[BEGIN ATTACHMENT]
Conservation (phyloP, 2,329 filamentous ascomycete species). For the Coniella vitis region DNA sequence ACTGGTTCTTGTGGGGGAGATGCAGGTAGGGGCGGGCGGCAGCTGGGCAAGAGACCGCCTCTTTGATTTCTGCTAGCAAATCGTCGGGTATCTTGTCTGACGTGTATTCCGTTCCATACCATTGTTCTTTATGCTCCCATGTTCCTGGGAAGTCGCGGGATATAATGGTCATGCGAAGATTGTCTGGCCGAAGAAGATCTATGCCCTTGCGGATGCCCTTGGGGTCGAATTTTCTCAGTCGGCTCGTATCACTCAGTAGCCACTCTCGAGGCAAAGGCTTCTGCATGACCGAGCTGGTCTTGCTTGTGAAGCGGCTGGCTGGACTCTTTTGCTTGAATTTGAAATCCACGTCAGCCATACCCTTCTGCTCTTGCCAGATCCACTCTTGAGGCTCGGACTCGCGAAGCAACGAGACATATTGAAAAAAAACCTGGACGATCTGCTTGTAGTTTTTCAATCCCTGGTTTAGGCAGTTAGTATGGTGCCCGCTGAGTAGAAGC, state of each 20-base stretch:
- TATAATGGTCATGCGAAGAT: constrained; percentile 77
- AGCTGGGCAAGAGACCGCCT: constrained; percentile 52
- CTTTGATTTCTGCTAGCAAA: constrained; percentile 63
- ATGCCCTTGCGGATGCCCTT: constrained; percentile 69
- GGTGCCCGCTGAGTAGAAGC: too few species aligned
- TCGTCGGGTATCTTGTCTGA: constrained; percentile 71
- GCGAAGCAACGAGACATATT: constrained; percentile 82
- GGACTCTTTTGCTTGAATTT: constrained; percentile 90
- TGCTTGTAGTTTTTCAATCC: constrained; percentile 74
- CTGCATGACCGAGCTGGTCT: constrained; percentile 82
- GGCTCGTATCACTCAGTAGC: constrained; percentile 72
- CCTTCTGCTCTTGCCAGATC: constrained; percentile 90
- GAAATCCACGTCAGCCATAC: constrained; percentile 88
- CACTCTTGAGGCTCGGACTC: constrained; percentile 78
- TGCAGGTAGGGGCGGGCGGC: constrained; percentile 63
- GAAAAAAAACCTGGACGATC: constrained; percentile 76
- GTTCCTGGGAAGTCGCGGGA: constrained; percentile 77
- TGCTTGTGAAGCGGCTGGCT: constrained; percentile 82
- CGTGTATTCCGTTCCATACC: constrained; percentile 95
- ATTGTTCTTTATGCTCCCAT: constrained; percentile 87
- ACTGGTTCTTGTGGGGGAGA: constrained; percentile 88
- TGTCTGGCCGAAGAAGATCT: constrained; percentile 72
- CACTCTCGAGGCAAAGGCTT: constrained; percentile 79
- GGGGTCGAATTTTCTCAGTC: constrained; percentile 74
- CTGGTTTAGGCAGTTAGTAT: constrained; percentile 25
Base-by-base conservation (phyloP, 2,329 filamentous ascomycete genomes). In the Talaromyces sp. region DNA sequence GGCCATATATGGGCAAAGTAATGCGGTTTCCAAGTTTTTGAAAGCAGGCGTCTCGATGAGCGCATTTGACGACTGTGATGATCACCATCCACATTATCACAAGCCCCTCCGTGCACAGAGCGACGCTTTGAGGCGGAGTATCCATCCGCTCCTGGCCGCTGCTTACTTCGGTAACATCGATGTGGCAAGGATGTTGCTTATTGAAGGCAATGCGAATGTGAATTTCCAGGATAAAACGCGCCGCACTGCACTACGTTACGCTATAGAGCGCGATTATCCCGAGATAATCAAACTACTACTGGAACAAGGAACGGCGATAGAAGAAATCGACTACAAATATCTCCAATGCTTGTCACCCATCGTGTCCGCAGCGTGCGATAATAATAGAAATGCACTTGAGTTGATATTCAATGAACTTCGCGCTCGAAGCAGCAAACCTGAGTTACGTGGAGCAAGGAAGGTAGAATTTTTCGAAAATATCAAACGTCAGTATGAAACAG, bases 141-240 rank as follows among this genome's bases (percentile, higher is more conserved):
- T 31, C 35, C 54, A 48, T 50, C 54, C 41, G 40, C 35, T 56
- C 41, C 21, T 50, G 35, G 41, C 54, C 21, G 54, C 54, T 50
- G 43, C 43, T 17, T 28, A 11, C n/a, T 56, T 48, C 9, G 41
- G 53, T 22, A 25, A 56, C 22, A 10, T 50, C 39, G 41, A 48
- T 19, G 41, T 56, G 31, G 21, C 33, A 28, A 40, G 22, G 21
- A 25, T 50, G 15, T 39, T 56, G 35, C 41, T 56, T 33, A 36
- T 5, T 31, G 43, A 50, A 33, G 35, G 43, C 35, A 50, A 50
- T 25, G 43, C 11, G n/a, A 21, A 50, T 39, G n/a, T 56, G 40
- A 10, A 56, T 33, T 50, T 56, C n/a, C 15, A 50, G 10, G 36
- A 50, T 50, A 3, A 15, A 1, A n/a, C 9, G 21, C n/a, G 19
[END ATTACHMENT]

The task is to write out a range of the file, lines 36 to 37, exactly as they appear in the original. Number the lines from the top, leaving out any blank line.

- A 10, A 56, T 33, T 50, T 56, C n/a, C 15, A 50, G 10, G 36
- A 50, T 50, A 3, A 15, A 1, A n/a, C 9, G 21, C n/a, G 19